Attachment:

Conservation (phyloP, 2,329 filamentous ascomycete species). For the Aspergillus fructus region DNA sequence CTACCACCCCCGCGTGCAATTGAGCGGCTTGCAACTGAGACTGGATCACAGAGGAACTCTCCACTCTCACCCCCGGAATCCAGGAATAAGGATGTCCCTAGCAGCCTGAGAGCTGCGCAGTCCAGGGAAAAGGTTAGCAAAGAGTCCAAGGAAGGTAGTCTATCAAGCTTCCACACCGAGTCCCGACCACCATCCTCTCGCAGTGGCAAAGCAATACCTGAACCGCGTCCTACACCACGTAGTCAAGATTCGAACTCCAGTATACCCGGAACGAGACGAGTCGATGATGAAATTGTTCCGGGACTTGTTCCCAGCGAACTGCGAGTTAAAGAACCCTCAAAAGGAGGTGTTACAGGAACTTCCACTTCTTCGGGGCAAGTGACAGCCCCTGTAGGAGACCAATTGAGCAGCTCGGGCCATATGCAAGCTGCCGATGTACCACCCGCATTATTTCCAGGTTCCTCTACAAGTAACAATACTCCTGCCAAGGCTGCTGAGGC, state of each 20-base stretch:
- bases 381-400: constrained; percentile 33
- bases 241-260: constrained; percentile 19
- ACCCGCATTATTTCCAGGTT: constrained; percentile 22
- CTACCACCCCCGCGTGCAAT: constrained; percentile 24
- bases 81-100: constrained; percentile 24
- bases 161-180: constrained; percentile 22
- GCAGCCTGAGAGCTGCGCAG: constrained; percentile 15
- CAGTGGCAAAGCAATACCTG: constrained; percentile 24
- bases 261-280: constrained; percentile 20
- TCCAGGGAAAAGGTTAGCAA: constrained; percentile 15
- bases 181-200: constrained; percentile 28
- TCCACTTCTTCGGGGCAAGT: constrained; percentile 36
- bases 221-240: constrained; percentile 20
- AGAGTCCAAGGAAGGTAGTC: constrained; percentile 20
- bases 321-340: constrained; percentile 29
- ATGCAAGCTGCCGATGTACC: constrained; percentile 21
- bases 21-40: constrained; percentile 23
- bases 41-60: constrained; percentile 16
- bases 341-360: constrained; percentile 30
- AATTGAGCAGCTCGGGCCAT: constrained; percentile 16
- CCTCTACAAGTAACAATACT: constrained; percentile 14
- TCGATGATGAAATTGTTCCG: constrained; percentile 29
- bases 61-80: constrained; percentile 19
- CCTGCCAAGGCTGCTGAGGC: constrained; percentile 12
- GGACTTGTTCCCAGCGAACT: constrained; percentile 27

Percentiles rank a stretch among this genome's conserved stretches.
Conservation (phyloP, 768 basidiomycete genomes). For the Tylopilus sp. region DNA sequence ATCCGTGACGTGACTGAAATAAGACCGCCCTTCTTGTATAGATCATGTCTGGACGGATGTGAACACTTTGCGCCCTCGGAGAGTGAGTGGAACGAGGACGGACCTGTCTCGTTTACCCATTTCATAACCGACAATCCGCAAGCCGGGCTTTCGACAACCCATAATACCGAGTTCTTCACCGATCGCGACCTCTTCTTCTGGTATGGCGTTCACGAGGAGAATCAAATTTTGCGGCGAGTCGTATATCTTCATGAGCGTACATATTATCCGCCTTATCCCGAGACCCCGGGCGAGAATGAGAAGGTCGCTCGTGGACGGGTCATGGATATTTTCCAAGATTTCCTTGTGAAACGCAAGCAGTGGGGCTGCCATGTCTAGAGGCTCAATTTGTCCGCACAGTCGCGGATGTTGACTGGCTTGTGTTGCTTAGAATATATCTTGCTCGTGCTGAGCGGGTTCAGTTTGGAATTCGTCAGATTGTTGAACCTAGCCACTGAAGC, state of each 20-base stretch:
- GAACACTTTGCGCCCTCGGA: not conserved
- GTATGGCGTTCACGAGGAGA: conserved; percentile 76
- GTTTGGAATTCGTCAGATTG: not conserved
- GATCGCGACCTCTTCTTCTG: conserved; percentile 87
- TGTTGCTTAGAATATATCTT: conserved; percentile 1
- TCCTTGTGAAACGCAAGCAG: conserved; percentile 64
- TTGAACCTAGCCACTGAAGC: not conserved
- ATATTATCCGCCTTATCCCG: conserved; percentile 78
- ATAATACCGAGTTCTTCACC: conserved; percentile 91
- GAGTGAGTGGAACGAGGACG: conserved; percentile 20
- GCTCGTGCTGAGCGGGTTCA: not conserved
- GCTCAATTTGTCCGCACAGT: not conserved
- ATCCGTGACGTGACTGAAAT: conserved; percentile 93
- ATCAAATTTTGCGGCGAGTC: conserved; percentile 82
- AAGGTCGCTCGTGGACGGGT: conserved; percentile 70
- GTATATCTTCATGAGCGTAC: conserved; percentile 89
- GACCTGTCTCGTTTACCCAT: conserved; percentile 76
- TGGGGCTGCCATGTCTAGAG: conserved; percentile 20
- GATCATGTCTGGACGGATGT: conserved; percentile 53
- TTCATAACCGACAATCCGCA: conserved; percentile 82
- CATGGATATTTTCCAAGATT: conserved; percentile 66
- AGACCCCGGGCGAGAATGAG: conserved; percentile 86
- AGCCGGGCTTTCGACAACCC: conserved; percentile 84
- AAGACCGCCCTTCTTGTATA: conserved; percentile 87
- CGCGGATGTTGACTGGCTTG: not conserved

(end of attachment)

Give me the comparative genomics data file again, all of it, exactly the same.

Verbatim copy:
Conservation (phyloP, 2,329 filamentous ascomycete species). For the Aspergillus fructus region DNA sequence CTACCACCCCCGCGTGCAATTGAGCGGCTTGCAACTGAGACTGGATCACAGAGGAACTCTCCACTCTCACCCCCGGAATCCAGGAATAAGGATGTCCCTAGCAGCCTGAGAGCTGCGCAGTCCAGGGAAAAGGTTAGCAAAGAGTCCAAGGAAGGTAGTCTATCAAGCTTCCACACCGAGTCCCGACCACCATCCTCTCGCAGTGGCAAAGCAATACCTGAACCGCGTCCTACACCACGTAGTCAAGATTCGAACTCCAGTATACCCGGAACGAGACGAGTCGATGATGAAATTGTTCCGGGACTTGTTCCCAGCGAACTGCGAGTTAAAGAACCCTCAAAAGGAGGTGTTACAGGAACTTCCACTTCTTCGGGGCAAGTGACAGCCCCTGTAGGAGACCAATTGAGCAGCTCGGGCCATATGCAAGCTGCCGATGTACCACCCGCATTATTTCCAGGTTCCTCTACAAGTAACAATACTCCTGCCAAGGCTGCTGAGGC, state of each 20-base stretch:
- bases 381-400: constrained; percentile 33
- bases 241-260: constrained; percentile 19
- ACCCGCATTATTTCCAGGTT: constrained; percentile 22
- CTACCACCCCCGCGTGCAAT: constrained; percentile 24
- bases 81-100: constrained; percentile 24
- bases 161-180: constrained; percentile 22
- GCAGCCTGAGAGCTGCGCAG: constrained; percentile 15
- CAGTGGCAAAGCAATACCTG: constrained; percentile 24
- bases 261-280: constrained; percentile 20
- TCCAGGGAAAAGGTTAGCAA: constrained; percentile 15
- bases 181-200: constrained; percentile 28
- TCCACTTCTTCGGGGCAAGT: constrained; percentile 36
- bases 221-240: constrained; percentile 20
- AGAGTCCAAGGAAGGTAGTC: constrained; percentile 20
- bases 321-340: constrained; percentile 29
- ATGCAAGCTGCCGATGTACC: constrained; percentile 21
- bases 21-40: constrained; percentile 23
- bases 41-60: constrained; percentile 16
- bases 341-360: constrained; percentile 30
- AATTGAGCAGCTCGGGCCAT: constrained; percentile 16
- CCTCTACAAGTAACAATACT: constrained; percentile 14
- TCGATGATGAAATTGTTCCG: constrained; percentile 29
- bases 61-80: constrained; percentile 19
- CCTGCCAAGGCTGCTGAGGC: constrained; percentile 12
- GGACTTGTTCCCAGCGAACT: constrained; percentile 27

Percentiles rank a stretch among this genome's conserved stretches.
Conservation (phyloP, 768 basidiomycete genomes). For the Tylopilus sp. region DNA sequence ATCCGTGACGTGACTGAAATAAGACCGCCCTTCTTGTATAGATCATGTCTGGACGGATGTGAACACTTTGCGCCCTCGGAGAGTGAGTGGAACGAGGACGGACCTGTCTCGTTTACCCATTTCATAACCGACAATCCGCAAGCCGGGCTTTCGACAACCCATAATACCGAGTTCTTCACCGATCGCGACCTCTTCTTCTGGTATGGCGTTCACGAGGAGAATCAAATTTTGCGGCGAGTCGTATATCTTCATGAGCGTACATATTATCCGCCTTATCCCGAGACCCCGGGCGAGAATGAGAAGGTCGCTCGTGGACGGGTCATGGATATTTTCCAAGATTTCCTTGTGAAACGCAAGCAGTGGGGCTGCCATGTCTAGAGGCTCAATTTGTCCGCACAGTCGCGGATGTTGACTGGCTTGTGTTGCTTAGAATATATCTTGCTCGTGCTGAGCGGGTTCAGTTTGGAATTCGTCAGATTGTTGAACCTAGCCACTGAAGC, state of each 20-base stretch:
- GAACACTTTGCGCCCTCGGA: not conserved
- GTATGGCGTTCACGAGGAGA: conserved; percentile 76
- GTTTGGAATTCGTCAGATTG: not conserved
- GATCGCGACCTCTTCTTCTG: conserved; percentile 87
- TGTTGCTTAGAATATATCTT: conserved; percentile 1
- TCCTTGTGAAACGCAAGCAG: conserved; percentile 64
- TTGAACCTAGCCACTGAAGC: not conserved
- ATATTATCCGCCTTATCCCG: conserved; percentile 78
- ATAATACCGAGTTCTTCACC: conserved; percentile 91
- GAGTGAGTGGAACGAGGACG: conserved; percentile 20
- GCTCGTGCTGAGCGGGTTCA: not conserved
- GCTCAATTTGTCCGCACAGT: not conserved
- ATCCGTGACGTGACTGAAAT: conserved; percentile 93
- ATCAAATTTTGCGGCGAGTC: conserved; percentile 82
- AAGGTCGCTCGTGGACGGGT: conserved; percentile 70
- GTATATCTTCATGAGCGTAC: conserved; percentile 89
- GACCTGTCTCGTTTACCCAT: conserved; percentile 76
- TGGGGCTGCCATGTCTAGAG: conserved; percentile 20
- GATCATGTCTGGACGGATGT: conserved; percentile 53
- TTCATAACCGACAATCCGCA: conserved; percentile 82
- CATGGATATTTTCCAAGATT: conserved; percentile 66
- AGACCCCGGGCGAGAATGAG: conserved; percentile 86
- AGCCGGGCTTTCGACAACCC: conserved; percentile 84
- AAGACCGCCCTTCTTGTATA: conserved; percentile 87
- CGCGGATGTTGACTGGCTTG: not conserved